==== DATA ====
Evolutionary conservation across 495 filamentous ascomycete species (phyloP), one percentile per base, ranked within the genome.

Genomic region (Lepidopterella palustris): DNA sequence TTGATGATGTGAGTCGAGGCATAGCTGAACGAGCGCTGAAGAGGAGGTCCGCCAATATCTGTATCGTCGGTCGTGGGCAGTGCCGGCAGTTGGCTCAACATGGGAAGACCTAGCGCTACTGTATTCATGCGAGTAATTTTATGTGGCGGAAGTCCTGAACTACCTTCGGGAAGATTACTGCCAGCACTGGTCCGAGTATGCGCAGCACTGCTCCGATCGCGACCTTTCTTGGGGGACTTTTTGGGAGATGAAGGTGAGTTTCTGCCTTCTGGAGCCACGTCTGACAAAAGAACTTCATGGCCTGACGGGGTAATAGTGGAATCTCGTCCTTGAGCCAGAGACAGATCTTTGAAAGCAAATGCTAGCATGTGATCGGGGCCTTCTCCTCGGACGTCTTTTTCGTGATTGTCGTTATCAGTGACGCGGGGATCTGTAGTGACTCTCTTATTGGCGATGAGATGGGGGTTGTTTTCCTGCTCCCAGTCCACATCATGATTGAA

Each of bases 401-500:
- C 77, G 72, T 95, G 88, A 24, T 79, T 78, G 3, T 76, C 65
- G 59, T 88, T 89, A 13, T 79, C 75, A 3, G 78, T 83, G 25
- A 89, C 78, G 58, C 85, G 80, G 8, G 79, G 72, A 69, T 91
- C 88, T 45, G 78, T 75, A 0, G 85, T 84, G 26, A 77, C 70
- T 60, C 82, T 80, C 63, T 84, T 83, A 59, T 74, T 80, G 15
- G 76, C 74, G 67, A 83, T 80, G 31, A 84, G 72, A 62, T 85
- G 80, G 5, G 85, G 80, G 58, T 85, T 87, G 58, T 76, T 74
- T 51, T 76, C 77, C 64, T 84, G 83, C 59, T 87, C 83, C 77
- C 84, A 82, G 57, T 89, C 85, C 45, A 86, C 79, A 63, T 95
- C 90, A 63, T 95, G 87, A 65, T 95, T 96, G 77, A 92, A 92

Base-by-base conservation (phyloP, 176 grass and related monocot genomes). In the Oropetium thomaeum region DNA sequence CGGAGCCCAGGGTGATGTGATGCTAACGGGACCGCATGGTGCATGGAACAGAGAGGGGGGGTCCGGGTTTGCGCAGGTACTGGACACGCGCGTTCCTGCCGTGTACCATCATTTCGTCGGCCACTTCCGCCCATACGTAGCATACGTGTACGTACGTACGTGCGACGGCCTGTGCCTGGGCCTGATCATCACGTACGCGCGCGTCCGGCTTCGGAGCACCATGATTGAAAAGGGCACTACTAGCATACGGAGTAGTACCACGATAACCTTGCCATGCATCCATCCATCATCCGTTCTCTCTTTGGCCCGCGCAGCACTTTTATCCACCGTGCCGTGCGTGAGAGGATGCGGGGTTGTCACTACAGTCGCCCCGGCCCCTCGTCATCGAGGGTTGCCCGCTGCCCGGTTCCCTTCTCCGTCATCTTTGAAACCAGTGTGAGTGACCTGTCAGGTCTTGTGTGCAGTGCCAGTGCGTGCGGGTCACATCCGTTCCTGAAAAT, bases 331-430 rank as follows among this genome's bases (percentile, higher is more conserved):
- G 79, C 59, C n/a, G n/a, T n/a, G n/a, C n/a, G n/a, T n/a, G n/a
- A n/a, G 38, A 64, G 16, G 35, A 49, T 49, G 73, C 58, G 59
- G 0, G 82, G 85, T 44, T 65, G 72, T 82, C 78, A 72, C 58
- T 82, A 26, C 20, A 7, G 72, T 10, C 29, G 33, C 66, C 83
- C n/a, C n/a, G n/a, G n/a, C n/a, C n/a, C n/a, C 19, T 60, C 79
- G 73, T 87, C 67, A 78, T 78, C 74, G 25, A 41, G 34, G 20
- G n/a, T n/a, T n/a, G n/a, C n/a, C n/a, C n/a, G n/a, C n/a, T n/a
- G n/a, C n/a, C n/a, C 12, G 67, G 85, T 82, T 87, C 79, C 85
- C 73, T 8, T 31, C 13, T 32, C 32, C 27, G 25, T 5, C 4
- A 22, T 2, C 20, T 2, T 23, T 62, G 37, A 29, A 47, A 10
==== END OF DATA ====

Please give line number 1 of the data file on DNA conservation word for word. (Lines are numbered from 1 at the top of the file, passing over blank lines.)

Evolutionary conservation across 495 filamentous ascomycete species (phyloP), one percentile per base, ranked within the genome.